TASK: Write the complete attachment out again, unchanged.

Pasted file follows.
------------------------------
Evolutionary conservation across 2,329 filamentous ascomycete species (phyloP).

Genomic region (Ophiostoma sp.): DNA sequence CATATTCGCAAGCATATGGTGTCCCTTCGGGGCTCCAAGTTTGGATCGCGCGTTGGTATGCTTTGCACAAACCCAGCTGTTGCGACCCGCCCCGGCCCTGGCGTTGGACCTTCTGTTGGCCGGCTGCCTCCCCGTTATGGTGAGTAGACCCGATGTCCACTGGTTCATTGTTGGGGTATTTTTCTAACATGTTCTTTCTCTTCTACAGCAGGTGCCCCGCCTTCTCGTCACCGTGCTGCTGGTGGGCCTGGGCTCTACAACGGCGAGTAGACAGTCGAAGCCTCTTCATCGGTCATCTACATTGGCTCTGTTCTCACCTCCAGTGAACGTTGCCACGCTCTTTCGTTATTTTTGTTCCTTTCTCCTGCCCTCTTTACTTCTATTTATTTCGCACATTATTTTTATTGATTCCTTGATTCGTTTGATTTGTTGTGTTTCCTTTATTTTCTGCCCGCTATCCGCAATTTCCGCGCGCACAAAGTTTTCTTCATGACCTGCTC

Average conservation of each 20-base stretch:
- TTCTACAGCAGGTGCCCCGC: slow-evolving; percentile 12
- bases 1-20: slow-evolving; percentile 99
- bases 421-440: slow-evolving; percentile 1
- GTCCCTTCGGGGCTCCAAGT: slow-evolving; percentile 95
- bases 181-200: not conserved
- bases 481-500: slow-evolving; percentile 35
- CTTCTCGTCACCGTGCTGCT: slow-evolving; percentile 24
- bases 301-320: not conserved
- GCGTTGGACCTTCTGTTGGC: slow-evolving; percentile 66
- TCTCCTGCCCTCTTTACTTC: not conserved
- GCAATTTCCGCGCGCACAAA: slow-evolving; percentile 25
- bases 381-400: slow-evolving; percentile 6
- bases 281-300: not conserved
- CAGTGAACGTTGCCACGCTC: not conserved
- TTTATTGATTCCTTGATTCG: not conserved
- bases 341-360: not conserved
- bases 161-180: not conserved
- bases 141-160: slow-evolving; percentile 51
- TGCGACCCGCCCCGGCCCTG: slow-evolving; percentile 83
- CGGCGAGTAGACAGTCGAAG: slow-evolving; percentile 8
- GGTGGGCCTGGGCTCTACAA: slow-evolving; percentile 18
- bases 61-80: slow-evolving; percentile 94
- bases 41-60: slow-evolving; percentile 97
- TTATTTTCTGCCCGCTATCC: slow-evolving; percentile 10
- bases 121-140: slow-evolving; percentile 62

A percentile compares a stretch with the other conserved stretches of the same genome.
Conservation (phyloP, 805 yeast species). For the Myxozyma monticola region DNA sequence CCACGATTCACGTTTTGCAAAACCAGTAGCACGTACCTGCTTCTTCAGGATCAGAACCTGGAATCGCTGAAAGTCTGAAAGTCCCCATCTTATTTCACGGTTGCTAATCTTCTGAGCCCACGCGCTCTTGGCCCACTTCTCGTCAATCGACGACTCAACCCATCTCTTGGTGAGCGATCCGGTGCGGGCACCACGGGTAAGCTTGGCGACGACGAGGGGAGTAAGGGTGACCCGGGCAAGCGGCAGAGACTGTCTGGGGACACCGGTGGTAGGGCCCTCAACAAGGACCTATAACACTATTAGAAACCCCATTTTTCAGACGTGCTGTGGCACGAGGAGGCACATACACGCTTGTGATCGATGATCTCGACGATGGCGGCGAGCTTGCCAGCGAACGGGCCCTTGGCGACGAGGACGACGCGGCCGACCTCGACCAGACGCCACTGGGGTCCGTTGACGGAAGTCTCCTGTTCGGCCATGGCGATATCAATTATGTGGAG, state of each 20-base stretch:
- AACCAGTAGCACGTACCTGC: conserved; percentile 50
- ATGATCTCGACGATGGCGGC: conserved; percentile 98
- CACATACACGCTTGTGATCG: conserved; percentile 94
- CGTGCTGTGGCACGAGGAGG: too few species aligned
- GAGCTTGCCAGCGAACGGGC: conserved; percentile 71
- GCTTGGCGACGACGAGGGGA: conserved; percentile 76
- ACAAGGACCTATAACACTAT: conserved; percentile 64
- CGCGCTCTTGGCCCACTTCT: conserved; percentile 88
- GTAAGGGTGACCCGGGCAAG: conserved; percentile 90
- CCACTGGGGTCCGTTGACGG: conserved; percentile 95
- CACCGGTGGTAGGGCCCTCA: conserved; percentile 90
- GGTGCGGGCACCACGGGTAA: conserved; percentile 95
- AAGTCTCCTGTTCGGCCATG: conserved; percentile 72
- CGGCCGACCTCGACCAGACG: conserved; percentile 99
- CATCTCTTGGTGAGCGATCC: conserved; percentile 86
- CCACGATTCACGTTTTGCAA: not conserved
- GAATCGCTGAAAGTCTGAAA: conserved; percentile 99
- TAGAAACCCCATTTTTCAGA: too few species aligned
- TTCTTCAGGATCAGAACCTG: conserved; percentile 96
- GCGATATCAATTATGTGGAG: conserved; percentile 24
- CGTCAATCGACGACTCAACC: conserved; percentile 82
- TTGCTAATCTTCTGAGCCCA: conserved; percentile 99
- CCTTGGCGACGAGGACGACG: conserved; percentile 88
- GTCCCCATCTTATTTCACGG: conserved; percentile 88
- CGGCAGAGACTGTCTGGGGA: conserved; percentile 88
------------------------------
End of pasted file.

Evolutionary conservation across 2,329 filamentous ascomycete species (phyloP).

Genomic region (Ophiostoma sp.): DNA sequence CATATTCGCAAGCATATGGTGTCCCTTCGGGGCTCCAAGTTTGGATCGCGCGTTGGTATGCTTTGCACAAACCCAGCTGTTGCGACCCGCCCCGGCCCTGGCGTTGGACCTTCTGTTGGCCGGCTGCCTCCCCGTTATGGTGAGTAGACCCGATGTCCACTGGTTCATTGTTGGGGTATTTTTCTAACATGTTCTTTCTCTTCTACAGCAGGTGCCCCGCCTTCTCGTCACCGTGCTGCTGGTGGGCCTGGGCTCTACAACGGCGAGTAGACAGTCGAAGCCTCTTCATCGGTCATCTACATTGGCTCTGTTCTCACCTCCAGTGAACGTTGCCACGCTCTTTCGTTATTTTTGTTCCTTTCTCCTGCCCTCTTTACTTCTATTTATTTCGCACATTATTTTTATTGATTCCTTGATTCGTTTGATTTGTTGTGTTTCCTTTATTTTCTGCCCGCTATCCGCAATTTCCGCGCGCACAAAGTTTTCTTCATGACCTGCTC

Average conservation of each 20-base stretch:
- TTCTACAGCAGGTGCCCCGC: slow-evolving; percentile 12
- bases 1-20: slow-evolving; percentile 99
- bases 421-440: slow-evolving; percentile 1
- GTCCCTTCGGGGCTCCAAGT: slow-evolving; percentile 95
- bases 181-200: not conserved
- bases 481-500: slow-evolving; percentile 35
- CTTCTCGTCACCGTGCTGCT: slow-evolving; percentile 24
- bases 301-320: not conserved
- GCGTTGGACCTTCTGTTGGC: slow-evolving; percentile 66
- TCTCCTGCCCTCTTTACTTC: not conserved
- GCAATTTCCGCGCGCACAAA: slow-evolving; percentile 25
- bases 381-400: slow-evolving; percentile 6
- bases 281-300: not conserved
- CAGTGAACGTTGCCACGCTC: not conserved
- TTTATTGATTCCTTGATTCG: not conserved
- bases 341-360: not conserved
- bases 161-180: not conserved
- bases 141-160: slow-evolving; percentile 51
- TGCGACCCGCCCCGGCCCTG: slow-evolving; percentile 83
- CGGCGAGTAGACAGTCGAAG: slow-evolving; percentile 8
- GGTGGGCCTGGGCTCTACAA: slow-evolving; percentile 18
- bases 61-80: slow-evolving; percentile 94
- bases 41-60: slow-evolving; percentile 97
- TTATTTTCTGCCCGCTATCC: slow-evolving; percentile 10
- bases 121-140: slow-evolving; percentile 62

A percentile compares a stretch with the other conserved stretches of the same genome.
Conservation (phyloP, 805 yeast species). For the Myxozyma monticola region DNA sequence CCACGATTCACGTTTTGCAAAACCAGTAGCACGTACCTGCTTCTTCAGGATCAGAACCTGGAATCGCTGAAAGTCTGAAAGTCCCCATCTTATTTCACGGTTGCTAATCTTCTGAGCCCACGCGCTCTTGGCCCACTTCTCGTCAATCGACGACTCAACCCATCTCTTGGTGAGCGATCCGGTGCGGGCACCACGGGTAAGCTTGGCGACGACGAGGGGAGTAAGGGTGACCCGGGCAAGCGGCAGAGACTGTCTGGGGACACCGGTGGTAGGGCCCTCAACAAGGACCTATAACACTATTAGAAACCCCATTTTTCAGACGTGCTGTGGCACGAGGAGGCACATACACGCTTGTGATCGATGATCTCGACGATGGCGGCGAGCTTGCCAGCGAACGGGCCCTTGGCGACGAGGACGACGCGGCCGACCTCGACCAGACGCCACTGGGGTCCGTTGACGGAAGTCTCCTGTTCGGCCATGGCGATATCAATTATGTGGAG, state of each 20-base stretch:
- AACCAGTAGCACGTACCTGC: conserved; percentile 50
- ATGATCTCGACGATGGCGGC: conserved; percentile 98
- CACATACACGCTTGTGATCG: conserved; percentile 94
- CGTGCTGTGGCACGAGGAGG: too few species aligned
- GAGCTTGCCAGCGAACGGGC: conserved; percentile 71
- GCTTGGCGACGACGAGGGGA: conserved; percentile 76
- ACAAGGACCTATAACACTAT: conserved; percentile 64
- CGCGCTCTTGGCCCACTTCT: conserved; percentile 88
- GTAAGGGTGACCCGGGCAAG: conserved; percentile 90
- CCACTGGGGTCCGTTGACGG: conserved; percentile 95
- CACCGGTGGTAGGGCCCTCA: conserved; percentile 90
- GGTGCGGGCACCACGGGTAA: conserved; percentile 95
- AAGTCTCCTGTTCGGCCATG: conserved; percentile 72
- CGGCCGACCTCGACCAGACG: conserved; percentile 99
- CATCTCTTGGTGAGCGATCC: conserved; percentile 86
- CCACGATTCACGTTTTGCAA: not conserved
- GAATCGCTGAAAGTCTGAAA: conserved; percentile 99
- TAGAAACCCCATTTTTCAGA: too few species aligned
- TTCTTCAGGATCAGAACCTG: conserved; percentile 96
- GCGATATCAATTATGTGGAG: conserved; percentile 24
- CGTCAATCGACGACTCAACC: conserved; percentile 82
- TTGCTAATCTTCTGAGCCCA: conserved; percentile 99
- CCTTGGCGACGAGGACGACG: conserved; percentile 88
- GTCCCCATCTTATTTCACGG: conserved; percentile 88
- CGGCAGAGACTGTCTGGGGA: conserved; percentile 88